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Mr. FORAND. Dr. Berger, I direct your attention to last sentence in the first paragraph on page 2 of your statement. It reads:
Does it not seem inconsistent that we should be fighting such communism in Geneva while introducing legislating supporting it in Washington?
Now, are you stating that this is Communist legislation, that I am a Communist or a Pinko? I resent this and I would like to have explanation of what you mean.
Dr. BERGER. I will be glad to, Congressman. Perhaps your definition of communism and mine may differ. However, as I see communism and this is a personal point of view, it is the introduction of the State into the affairs of the individual to such an extent that the individual becomes a rather lesser person than the State. The rights of the individual are lost. I would say that if Government were to interfere in the health care of these aged people whose care properly belongs to themselves where possible or to their relatives, then this is actually an example of not what we see in Russia but an example of pure communism.
I feel that this is probably a mistake, that we would by such a mechanism break up normal family obligations and responsibilities. I recognize, of course, sir, that there are individuals who have no family and I would contend that such individuals are being cared for locally, so that I do not see that this problem exists. Certainly in my own community there is no one at any age who suffers from lack of medical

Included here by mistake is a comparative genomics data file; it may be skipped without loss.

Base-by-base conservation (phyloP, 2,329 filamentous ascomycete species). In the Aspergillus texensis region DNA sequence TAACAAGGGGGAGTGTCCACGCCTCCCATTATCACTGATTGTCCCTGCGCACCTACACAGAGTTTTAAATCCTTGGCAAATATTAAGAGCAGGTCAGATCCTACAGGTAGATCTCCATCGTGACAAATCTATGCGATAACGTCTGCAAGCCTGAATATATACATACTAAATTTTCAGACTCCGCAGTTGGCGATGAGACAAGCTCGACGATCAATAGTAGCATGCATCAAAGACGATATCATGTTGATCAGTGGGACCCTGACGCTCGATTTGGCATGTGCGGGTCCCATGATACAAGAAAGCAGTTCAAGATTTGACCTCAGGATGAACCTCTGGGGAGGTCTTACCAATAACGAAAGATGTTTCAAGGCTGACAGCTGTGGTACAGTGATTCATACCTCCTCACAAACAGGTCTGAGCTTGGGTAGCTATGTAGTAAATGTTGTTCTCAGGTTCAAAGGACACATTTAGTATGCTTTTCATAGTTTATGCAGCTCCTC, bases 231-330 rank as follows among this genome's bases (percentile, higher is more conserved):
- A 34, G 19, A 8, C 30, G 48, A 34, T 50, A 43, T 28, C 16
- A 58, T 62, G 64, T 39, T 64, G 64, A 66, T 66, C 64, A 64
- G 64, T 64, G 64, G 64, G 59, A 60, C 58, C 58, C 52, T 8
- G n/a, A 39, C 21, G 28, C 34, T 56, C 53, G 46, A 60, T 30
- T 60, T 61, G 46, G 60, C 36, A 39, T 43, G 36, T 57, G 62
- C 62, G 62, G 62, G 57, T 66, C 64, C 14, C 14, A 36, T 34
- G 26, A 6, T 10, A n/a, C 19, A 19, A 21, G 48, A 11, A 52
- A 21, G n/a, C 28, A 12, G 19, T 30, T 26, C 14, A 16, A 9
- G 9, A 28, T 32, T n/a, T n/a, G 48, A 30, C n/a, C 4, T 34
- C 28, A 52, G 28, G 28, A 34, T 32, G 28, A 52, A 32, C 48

Mr. FORAND. So in your mind I am introducing communistic legislation ?
Dr. BERGER. As I see communism; yes, sir, I am afraid I will have to come to that conclusion.
Mr. FORAND. Well, it is the first time I have heard of the term "communism” being that broad. If it suits your purpose, of course, this is a free country, you can use it but I frankly resent it.
Dr. BERGER. I am sorry, sir, there is nothing personal intended there.
Mr. FORAND. I gather from your testimony that you work for the New York City Department of Welfare and attempt to provide good quality care for elderly patients. As I understand it you and private physicians on the welfare panel who care for these patients are paid from public funds. Is that not correct?
Dr. BERGER. Yes, sir.
Mr. FORAND. Do you feel that this type of provision for the care of patients is socialized medicine?
Dr. BERGER. I feel that it is a proper activity of a community to care for its aged or for anybody else who is indigent.
Mr. FORAND. You have not answered my question. Is that socialized medicine?
Dr. BERGER. I would say that this is a small degree of socialized medicine, yes.
Mr. FORAND. And you are taking part in it?